The opposition to these inflammatory statements has come fierce and fast. 

— Outgoing Prime Minister Yair Lapid’s Yesh Atid party declared it would open a “hotline” for parents to report if schools are teaching hateful, intolerant material. 

— Over 50 municipalities have declared they will not comply with Maoz’s policies. 

— National Unity MK Gadi Eisenkot called for “a million people” to take to the streets in protest.

In a panic, Bibi has been telling journalists – primarily overseas – that Israel is not going to be governed by Talmudic law. His Diaspora interlocutors are desperate to believe in this highly improbable alchemy. 

That message hasn’t gotten through to Smotrich, Maoz and Goldknopf, apparently, who, at least so far, are plowing ahead with their attempts to impose a fundamentalist ideology on a resistant public. 

How did that work out last time?

When the pro-Athens High Priest Menelaus was reinstated in Jerusalem following Greek Emperor Antiochus’s missteps in failing to capture Egypt, Menelaus embarked on an aggressive operation to further Hellenize the Jews. 

That prompted Mattathias of Modi’in and his five sons to launch a guerrilla campaign – not as much against the Seleucids as their fellow Hellenized Jews. 

Menelaus, in response, summoned the Greek armies to Judea. The Maccabees managed to beat back multiple waves of Greek fighters until, in 167 BCE, Parthia attacked the Seleucid Empire. Antiochus was forced to refocus his troops and the Jews had an opening to retake Jerusalem, in 164 BCE.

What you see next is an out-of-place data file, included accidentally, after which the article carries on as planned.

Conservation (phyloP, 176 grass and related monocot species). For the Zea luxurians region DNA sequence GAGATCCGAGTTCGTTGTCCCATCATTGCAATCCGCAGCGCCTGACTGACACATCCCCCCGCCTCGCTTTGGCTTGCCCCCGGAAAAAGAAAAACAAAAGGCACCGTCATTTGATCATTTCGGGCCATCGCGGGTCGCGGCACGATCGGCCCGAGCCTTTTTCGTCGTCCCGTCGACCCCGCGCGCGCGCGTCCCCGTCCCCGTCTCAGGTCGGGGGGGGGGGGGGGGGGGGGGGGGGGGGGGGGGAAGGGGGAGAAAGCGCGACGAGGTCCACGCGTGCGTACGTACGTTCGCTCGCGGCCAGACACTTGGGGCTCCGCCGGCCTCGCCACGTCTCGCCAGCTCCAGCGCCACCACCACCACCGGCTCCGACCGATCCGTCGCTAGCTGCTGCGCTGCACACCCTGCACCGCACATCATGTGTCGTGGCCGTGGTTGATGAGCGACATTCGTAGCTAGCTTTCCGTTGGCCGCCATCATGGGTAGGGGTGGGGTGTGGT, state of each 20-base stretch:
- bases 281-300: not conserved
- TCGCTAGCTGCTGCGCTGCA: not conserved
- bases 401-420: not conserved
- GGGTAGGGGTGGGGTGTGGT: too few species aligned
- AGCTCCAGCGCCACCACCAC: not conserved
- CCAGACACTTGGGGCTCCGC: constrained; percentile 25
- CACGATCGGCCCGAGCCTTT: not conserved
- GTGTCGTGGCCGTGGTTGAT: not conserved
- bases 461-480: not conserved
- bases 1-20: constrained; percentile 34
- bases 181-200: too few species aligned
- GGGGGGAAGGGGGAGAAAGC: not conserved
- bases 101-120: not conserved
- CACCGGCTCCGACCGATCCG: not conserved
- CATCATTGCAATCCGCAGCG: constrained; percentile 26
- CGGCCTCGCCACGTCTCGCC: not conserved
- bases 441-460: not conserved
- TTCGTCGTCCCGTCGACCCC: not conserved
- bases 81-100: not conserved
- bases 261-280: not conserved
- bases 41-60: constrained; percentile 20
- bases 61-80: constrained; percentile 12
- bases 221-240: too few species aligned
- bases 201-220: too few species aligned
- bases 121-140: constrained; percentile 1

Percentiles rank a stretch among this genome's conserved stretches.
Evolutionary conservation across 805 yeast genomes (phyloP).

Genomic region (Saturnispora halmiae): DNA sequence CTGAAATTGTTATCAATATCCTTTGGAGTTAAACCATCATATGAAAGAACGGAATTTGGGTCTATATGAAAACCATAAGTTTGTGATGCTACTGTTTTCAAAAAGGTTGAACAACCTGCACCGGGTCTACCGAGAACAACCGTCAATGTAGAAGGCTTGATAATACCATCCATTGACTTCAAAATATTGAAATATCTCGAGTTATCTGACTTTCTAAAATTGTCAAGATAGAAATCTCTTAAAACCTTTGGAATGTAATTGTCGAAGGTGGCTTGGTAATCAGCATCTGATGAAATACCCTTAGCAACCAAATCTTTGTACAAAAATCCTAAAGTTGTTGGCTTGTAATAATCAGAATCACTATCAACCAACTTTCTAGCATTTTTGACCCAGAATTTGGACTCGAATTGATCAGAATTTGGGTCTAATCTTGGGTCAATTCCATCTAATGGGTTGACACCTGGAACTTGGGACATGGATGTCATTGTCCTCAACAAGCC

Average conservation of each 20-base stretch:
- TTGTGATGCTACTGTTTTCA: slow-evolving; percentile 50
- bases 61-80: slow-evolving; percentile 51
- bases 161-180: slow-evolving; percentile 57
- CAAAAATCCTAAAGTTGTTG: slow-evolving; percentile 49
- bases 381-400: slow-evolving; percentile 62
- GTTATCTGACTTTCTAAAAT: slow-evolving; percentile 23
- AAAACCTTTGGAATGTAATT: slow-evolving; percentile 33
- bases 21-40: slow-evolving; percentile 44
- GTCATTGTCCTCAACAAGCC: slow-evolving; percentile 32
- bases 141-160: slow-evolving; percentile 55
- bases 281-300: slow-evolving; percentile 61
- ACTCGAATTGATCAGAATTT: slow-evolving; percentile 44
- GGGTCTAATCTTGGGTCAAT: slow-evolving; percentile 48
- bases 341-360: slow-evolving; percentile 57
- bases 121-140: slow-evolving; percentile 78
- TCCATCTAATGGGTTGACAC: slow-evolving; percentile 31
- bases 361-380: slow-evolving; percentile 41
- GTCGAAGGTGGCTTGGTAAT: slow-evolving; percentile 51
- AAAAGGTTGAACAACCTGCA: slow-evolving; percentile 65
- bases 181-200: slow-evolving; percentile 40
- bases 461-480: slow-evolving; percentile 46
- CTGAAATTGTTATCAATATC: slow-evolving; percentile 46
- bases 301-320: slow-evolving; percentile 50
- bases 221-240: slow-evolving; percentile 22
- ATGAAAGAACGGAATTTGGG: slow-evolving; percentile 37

It took another 24 years before an independent Judea rose again, but it managed to stay free from foreign rule from 140 to 37 BCE.

It didn’t take long, though, before the Hasmoneans shamelessly grabbed power and combined the priesthood with kingship, becoming ever more corrupt and oppressive. By the time Herod rose to power; Jewish sovereignty was over. Soon, the Jews would be exiled entirely.

The uncomfortable question we must ask this Hanukah: Can it happen again?

Will the theocratic extremism of Smotrich, Maoz and Goldknopf result in another civil war between the Jews? 

Will our enemies take advantage of our infighting? 

Will our allies abandon us when the Jerusalem Pride Parade is canceled, or large swaths of the West Bank are annexed by those who believe it is “God-given?” (Note that I haven’t even mentioned Itamar Ben-Gvir here, since his main agenda, for the moment, is more about policing than religious coercion.)

Itamar Ben-Gvir

Or will the rapidly shrinking population of Jews in Israel who still support pluralism and democracy simply give up and leave?

Theodor Herzl wrote in his book The Jewish State, “Will we allow the priests of our religion to govern us? No! While faith is something that unites us, we must seek out – with force – wisdom and sciences.”

We may be too late. And this time, I’m afraid, not even a miracle of oil will save us.

I first compared Hanukah past and present at The Jerusalem Post.

Photo by Gaelle Marcel on Unsplash